5 Ways to Punch Through Artist’s Block: Part I

One of the most confidence draining experiences as an artist is hitting that dreaded wall we call artist’s block. Similar to the phenomenon of writer’s block, Artist’s block is an experience where (for one reason or another) your imagination runs dry, all inspiration disappears, and you can’t produce great art.

You try, but there’s nothing. If you’re like me, that’s when things get dark. The super negative self-talk/impostor syndrome blows up across your already overly sensitive artist’s psyche and before you know it you’re in the middle of a full blown existential crisis.

“I suck. I’m horrible. I can’t draw my way out of a paper bag. I'm so worthless I'm not even fit to die and be eaten by worms.”

Your whole internal world comes crashing down.

I totally get it. I’ve been there. (I was actually there this afternoon.)

Thankfully this phenomenon is temporary. All artists experience these dry spots.

You can and will push through it.

A little intentionality and strategy can really help.

In this article, I’m going to give you five tips on how to punch your way through the stubborn edifice that is obstructing your art flow.

Let’s get started.

Step 1: Get off your damn phone.

That’s right. Put it away. Put it on airplane mode, put it in another room, give it to someone else and tell them not to give it back to you until after a certain time.

Do it for yourself.

I can’t emphasize this enough. (And I say this because I’m a guilty offender!) Constantly unlocking that thing and looking at your snap chat, Instagram, whatever, is jacking with your attention span and ability to focus.

While you’re at it, TURN OFF YOUR NOTIFICATIONS. All those things are giving you ADHD. (Or in my case making my ADHD 10X worse)

Got it?

Serious, just put it away.

It will be there for you later and nothing of epic proportions will have happened.


Step 2: Get “Un-bored”:

I have noticed that I tend to only like to draw the subject matter I am comfortable with and already draw super well. Chances are you’re a little like that too.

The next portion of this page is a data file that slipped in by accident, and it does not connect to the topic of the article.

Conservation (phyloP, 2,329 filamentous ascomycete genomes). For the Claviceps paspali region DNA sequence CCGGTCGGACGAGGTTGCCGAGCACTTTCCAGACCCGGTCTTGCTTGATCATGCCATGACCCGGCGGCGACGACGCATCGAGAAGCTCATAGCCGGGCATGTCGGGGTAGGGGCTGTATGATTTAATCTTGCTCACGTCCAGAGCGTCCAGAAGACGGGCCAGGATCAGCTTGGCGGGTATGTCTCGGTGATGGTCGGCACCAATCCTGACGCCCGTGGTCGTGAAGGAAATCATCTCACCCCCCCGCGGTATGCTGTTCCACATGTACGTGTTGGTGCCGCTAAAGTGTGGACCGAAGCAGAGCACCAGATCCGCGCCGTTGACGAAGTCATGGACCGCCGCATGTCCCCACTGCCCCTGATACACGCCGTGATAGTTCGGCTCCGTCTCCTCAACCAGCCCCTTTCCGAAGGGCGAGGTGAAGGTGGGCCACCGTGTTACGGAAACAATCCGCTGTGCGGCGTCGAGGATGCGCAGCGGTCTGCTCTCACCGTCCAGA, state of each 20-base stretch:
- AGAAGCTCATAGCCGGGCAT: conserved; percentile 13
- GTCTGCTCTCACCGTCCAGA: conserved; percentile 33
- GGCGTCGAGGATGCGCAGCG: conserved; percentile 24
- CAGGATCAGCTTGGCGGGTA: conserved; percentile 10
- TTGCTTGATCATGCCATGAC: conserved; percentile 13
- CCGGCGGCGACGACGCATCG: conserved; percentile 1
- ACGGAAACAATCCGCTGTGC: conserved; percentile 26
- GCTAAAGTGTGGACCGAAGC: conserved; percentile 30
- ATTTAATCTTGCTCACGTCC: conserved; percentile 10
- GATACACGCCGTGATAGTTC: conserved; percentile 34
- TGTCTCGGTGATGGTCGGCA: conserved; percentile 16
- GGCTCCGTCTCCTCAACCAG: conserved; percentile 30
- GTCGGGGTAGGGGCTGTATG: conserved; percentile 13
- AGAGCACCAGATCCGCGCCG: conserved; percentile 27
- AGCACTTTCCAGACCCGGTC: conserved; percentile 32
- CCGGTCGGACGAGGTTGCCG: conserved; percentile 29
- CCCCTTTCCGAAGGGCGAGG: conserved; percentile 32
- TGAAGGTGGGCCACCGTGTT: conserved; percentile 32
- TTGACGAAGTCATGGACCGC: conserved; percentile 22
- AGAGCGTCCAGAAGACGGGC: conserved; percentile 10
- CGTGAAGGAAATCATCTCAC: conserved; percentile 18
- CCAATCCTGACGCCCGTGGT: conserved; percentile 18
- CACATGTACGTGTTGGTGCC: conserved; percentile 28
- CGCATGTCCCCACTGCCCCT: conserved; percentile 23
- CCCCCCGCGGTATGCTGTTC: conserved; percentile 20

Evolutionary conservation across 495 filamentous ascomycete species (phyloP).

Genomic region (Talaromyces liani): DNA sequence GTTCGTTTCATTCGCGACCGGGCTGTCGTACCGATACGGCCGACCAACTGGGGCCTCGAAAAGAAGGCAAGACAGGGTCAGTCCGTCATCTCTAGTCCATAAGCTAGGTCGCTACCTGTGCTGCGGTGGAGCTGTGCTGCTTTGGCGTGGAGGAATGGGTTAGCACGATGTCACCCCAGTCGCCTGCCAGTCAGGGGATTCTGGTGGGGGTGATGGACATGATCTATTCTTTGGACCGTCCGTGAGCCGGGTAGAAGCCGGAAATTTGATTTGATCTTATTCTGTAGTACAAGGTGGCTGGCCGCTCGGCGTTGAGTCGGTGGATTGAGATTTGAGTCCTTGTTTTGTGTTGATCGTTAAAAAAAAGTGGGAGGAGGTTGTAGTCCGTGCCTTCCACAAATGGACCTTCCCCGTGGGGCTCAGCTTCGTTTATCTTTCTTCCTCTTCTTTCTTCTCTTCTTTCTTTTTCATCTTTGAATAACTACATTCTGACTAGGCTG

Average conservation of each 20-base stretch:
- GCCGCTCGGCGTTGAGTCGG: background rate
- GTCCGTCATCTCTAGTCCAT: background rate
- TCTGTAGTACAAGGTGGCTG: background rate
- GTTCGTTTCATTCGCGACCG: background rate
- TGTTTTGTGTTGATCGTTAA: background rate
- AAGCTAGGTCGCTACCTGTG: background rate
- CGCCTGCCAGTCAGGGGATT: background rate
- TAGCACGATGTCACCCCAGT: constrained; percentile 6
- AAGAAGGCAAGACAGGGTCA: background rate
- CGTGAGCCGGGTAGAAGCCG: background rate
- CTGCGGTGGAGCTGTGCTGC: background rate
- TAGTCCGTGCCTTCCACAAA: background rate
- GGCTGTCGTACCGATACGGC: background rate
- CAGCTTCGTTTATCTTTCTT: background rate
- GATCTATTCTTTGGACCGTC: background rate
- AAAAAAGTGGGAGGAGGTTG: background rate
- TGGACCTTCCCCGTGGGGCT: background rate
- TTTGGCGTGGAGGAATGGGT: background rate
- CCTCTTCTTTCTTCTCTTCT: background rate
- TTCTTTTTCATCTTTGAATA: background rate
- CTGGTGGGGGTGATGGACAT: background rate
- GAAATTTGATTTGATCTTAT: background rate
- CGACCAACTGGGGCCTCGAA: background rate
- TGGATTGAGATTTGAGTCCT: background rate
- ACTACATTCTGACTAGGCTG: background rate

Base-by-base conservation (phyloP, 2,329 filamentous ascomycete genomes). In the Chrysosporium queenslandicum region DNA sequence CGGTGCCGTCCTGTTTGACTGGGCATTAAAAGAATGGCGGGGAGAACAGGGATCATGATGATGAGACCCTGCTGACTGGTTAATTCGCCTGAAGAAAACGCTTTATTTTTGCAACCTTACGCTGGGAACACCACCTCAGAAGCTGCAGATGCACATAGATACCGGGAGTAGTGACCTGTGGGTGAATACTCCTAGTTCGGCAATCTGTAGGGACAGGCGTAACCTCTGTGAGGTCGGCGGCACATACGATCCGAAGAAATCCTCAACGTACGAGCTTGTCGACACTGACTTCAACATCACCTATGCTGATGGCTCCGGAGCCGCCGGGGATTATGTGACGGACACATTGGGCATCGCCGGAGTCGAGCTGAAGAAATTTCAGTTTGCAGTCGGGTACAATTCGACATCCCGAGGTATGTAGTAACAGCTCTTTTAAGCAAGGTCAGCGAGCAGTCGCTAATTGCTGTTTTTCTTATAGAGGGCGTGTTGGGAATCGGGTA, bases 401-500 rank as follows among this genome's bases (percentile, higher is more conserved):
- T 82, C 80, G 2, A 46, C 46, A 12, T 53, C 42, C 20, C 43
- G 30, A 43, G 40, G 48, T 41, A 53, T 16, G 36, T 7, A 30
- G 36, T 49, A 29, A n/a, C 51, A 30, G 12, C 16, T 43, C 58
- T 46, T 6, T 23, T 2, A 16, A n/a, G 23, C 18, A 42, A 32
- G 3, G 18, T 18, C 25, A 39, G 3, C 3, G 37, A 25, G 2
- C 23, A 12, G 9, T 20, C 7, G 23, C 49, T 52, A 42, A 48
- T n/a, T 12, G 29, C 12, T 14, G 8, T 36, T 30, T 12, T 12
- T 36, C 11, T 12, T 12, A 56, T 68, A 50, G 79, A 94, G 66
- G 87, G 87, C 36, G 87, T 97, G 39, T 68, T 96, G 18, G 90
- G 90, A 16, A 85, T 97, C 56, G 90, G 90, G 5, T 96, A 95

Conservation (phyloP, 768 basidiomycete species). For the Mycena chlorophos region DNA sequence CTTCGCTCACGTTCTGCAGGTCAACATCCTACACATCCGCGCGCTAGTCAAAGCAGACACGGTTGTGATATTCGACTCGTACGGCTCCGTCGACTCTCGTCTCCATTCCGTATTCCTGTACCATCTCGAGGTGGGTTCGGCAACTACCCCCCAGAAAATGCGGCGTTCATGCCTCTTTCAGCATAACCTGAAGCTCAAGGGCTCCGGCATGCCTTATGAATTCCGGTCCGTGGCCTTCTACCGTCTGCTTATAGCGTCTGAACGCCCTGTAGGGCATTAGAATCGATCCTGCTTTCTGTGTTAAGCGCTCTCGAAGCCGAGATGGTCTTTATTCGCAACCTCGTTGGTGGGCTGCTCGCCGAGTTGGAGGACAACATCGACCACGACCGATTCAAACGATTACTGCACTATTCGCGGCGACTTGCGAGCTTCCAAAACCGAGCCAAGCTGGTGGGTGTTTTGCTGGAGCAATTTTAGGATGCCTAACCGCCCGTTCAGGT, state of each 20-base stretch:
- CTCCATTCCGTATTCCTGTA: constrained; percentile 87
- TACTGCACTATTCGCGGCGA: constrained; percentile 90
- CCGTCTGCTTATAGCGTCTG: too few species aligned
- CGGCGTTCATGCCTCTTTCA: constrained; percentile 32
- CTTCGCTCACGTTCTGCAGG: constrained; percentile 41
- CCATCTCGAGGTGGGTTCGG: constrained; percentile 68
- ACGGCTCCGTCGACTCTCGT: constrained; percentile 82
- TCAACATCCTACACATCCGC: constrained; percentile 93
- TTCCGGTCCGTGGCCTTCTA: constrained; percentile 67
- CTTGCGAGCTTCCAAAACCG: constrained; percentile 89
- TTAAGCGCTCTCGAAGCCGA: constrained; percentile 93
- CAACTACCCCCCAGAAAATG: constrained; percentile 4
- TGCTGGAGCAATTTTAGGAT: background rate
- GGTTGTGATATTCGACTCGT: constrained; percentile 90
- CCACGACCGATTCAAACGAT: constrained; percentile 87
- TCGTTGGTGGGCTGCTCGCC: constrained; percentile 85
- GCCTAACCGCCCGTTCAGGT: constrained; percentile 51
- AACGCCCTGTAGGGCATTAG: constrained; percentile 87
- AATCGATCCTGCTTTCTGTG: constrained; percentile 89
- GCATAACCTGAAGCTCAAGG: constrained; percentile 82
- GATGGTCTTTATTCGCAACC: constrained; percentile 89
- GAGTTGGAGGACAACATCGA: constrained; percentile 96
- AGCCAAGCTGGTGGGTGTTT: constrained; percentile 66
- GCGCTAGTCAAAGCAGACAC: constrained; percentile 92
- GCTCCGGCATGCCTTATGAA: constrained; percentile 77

But you have to challenge yourself.

Maintaining a creative comfort zone of only those things you’ve mastered will cause you to stagnate as an artist.  

Look at your recent work. What have you been drawing or painting? How can you take what you’ve already accomplished at and push yourself even more? How do you make what you’re doing even better?

What do you suck at drawing?

OK, now go draw that thing 10 times in your sketch book until you don’t suck at drawing it any more.

Continually ask yourself:
What can I do to make this drawing even better?

What can I do to push myself?

How could I add more emotion?

How can I improve my draftsmanship?

How can I be more professional in how I approach art?

Consider the affliction of “artist’s block” a friend who just wants to heighten your skill level and take it to new heights.

Step 3: Keep Moving

Where are you stuck?

Bounce to another part of your creative process.

If you’re painting, bounce to do doing preliminary drawings for future projects. If you’re doing sketches, jump to begin working on the final product.

Whatever you are working on, switch to some other part of your creative workflow. Find where the inspiration is moving.

If that fails then jump to writing or journaling.

Whatever you do, KEEP MOVING.


Step 4: Seek Inspiration:

We stand on the shoulders of creative giants, and thousands of years of art history.

Ask yourself:

What makes me want to draw?

Who makes me want to draw?

What do I watch that makes me want to draw?

What do I read that makes me want to draw?

What music makes me want to draw?

What concepts or ideas make me want to draw?

One thing I do to help foster great ideas is keep a robust armory of visual inspiration.

I have plastic boxes filled with a vintage action figure packaging. I also keep a big binder of cut out images that I frequently peruse. Not to mention a library of great literary and visual books.

This tip is especially crucial at the brainstorming phase. I break open the binder and I start looking and let my mind wander. I sift through the things that naturally inspire me.

Vintage toy pictures, monster images, Creepy typography, and anything random I think may speak to me at some point in the future.

In addition to that, I have a folder on my dropbox just called “inspiration” with lots of little sub folders in it called things like, “vintage Halloween costumes,” “Retro sci-fi book covers,” “Pushead,” or “Planet of the Apes cartoon intro.”

Whatever seems to give you ideas or motivate you to make art, start saving those items.

Pinterest and Google images are also very helpful in this regard.

Always be open to new sources of inspiration as well.

Step 5: Go Do Something Else

Sometimes the best thing you can do when you’ve hit a creative wall is to put everything down, and go do something else.

Go exercise.

Go spend time with your family.

Go read.

Go take a shower.

Go take a nap.

Go watch cartoons.

Go play with your action figures.

Find something you enjoy. It will make it easier for the good ideas to find you later.

Whatever you do just keep your creative lights on and try to relax. You are merely disengaging from the “active” state of creation and switching to the “passive” state of creation.